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Old 09-07-2012, 04:26 PM   #1
Bob Gardner
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Join Date: Jan 2006
Location: The North of England
Posts: 1,636

A forumite has asked me privately the question below and I include my answer here for fellow members of the forum.

You recently posted this suggestion to a Heine propeller holder:

"Your prop is rare and valuable, valuable in a historical sense. In twenty five years of research I have only seen three other examples. Look after it! Don't do anything to it other than polish it every six months with bees-wax polish. Don't give it to a museum."

I am curious to know why you suggest keeping it out of a museum. I would appreciate any elaboration on that if you have the time to do so.

Museums have long been one of the few locations where large, rare and valuable collections are available for the public to view, often free of charge, and are similarly marvellous places for research.

But they have limitations; they:
can be overburdened with exhibits.
are usually short of space.
are often underfunded.

This can produce circumstances where the raison d'etre of the museum drifts away from the primacy of the artefact; for example where the director is more concerned with the immediate, such as his next exhibition, rather than the long term future of the artefacts.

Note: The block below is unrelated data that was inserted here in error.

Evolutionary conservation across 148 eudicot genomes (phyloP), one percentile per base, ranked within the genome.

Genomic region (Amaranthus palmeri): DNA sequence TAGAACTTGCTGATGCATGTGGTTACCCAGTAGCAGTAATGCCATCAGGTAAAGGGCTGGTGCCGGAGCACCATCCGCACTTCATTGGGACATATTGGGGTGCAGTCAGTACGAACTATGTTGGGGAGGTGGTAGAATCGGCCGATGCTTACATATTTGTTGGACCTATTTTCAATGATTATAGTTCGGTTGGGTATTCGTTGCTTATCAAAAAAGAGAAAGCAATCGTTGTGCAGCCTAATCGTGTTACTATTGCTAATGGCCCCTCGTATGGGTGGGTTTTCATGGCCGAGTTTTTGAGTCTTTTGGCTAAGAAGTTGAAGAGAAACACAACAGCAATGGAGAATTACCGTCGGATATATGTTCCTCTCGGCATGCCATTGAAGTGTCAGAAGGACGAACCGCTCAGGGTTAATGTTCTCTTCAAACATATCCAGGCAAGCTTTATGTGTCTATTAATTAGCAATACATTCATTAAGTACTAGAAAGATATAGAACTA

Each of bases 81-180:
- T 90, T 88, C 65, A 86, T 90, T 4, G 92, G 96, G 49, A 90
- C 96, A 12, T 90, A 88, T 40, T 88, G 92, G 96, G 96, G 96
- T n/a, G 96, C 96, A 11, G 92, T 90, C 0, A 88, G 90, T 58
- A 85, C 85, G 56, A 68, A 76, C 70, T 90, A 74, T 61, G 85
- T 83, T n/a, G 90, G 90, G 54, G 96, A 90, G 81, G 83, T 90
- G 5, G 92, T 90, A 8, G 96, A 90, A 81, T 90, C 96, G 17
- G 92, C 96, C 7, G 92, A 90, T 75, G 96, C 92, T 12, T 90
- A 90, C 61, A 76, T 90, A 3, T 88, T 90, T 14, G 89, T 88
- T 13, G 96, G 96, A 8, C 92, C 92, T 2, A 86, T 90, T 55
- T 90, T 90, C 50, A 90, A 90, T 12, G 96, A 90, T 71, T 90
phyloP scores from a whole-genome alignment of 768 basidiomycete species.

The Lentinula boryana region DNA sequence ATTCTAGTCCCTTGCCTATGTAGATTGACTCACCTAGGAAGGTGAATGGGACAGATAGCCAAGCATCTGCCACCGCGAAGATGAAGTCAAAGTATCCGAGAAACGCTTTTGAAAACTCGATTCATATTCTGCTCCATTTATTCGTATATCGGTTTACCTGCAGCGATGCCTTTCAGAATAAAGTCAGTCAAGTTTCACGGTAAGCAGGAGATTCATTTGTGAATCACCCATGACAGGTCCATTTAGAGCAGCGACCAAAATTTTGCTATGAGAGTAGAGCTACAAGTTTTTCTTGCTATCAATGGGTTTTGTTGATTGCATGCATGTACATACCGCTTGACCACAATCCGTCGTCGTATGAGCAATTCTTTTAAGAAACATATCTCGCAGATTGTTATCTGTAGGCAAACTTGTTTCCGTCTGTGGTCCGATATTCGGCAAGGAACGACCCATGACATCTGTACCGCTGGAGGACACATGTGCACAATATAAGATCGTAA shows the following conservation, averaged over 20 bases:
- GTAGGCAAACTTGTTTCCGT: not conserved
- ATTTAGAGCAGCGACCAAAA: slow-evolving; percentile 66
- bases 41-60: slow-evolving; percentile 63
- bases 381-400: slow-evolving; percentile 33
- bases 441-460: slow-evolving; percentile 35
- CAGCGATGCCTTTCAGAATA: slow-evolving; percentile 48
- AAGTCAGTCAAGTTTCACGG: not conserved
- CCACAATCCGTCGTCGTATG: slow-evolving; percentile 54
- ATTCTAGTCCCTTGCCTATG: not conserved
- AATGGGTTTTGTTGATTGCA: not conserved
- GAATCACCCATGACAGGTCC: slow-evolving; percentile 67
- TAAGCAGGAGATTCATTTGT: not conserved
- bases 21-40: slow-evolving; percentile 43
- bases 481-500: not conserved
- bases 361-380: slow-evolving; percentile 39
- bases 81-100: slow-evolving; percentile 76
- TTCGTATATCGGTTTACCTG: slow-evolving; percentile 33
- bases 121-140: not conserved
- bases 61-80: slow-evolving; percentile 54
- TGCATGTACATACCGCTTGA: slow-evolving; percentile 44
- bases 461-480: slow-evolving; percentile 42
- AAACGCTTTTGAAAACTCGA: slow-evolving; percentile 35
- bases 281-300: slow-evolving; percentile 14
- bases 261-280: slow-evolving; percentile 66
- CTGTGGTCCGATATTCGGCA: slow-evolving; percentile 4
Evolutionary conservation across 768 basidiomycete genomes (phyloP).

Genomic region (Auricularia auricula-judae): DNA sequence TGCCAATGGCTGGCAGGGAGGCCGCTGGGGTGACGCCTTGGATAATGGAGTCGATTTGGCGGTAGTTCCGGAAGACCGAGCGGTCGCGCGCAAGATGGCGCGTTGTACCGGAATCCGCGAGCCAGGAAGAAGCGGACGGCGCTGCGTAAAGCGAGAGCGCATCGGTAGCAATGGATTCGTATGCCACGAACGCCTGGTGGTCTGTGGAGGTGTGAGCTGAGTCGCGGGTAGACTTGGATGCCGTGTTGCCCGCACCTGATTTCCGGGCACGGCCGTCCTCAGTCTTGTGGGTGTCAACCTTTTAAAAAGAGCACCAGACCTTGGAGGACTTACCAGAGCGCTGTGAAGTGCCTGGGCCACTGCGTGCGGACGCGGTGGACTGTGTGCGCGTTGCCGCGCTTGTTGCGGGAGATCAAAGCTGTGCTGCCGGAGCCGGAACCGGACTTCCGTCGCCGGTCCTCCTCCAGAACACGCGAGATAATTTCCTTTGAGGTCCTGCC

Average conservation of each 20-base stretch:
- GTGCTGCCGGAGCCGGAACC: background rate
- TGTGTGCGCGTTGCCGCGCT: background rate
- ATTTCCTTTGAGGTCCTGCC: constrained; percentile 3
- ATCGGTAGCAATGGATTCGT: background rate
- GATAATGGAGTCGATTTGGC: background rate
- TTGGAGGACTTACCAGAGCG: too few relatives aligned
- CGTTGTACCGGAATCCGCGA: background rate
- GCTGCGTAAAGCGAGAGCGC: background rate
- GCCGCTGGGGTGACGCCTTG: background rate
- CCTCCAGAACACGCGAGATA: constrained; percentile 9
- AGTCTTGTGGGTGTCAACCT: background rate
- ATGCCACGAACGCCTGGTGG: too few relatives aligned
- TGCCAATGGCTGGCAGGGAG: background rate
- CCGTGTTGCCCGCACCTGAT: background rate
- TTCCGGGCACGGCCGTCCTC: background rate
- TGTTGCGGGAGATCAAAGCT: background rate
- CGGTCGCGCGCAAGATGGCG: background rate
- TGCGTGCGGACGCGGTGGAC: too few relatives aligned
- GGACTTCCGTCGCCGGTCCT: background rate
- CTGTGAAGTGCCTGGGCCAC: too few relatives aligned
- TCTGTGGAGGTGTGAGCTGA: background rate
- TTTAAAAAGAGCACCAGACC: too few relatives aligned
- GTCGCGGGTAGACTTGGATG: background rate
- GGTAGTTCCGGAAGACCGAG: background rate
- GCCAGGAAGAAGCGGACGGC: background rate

Within my country, Britain, I am aware of museums which restore aircraft such as Spitfires to as new shiny condition, where the original skins of the wings and elevators etc are discarded, and new ones added made of modern materials finished with modern paint. Interior ribs might be discarded, with little thought that an original rib might be extinct in a century, where researchers will have no original aspect to study. I am aware of interior aircraft surfaces where the original chromate anti-oxidant paint has been overpainted with modern paint with no precautionary comparative tests to see how the modern paint would effect the original.

By contrast, I know of a modern restorer of WW1 and vintage aircraft, who has found original tooling to make parts and who scoured Europe to find someone who could make double stitched fabric of the correct type for 1918 wings.

Museums can also be overwhelmed with bequests and donations from members of the public to an extent where many aretfacts will never be seen in public. The RAF Museum at Hendon for example has 80,000 items in store and only a few thousand on display in their museums.

Wooden propellers are frequently left to museums which often already have several hundred with many examples of some types. If you were to leave your prop to a museum, it would probably spend decades unseen with several identical ones on a shelf in store. But if you sold the prop at auction and gave the proceeds to your museum it would be more useful. And the prop would go to an enthusiast who would hopefully know how important it was to keep it in original condition.

I imply no criticism of museums, other than the observation that the balance between present day immediate needs such as lack of finance and the need to have eye-catching displays of artefacts; and the long term preservation of originality for future generations is often weighted towards the former. Better, I think, to sell your prop to an enthusiast who will care for it and to donate the cash to your musum.

With kind regards,

Bob Gardner
Author; WW1 British Propellers, WWI German Propellers

Last edited by Bob Gardner; 09-10-2012 at 04:12 AM.
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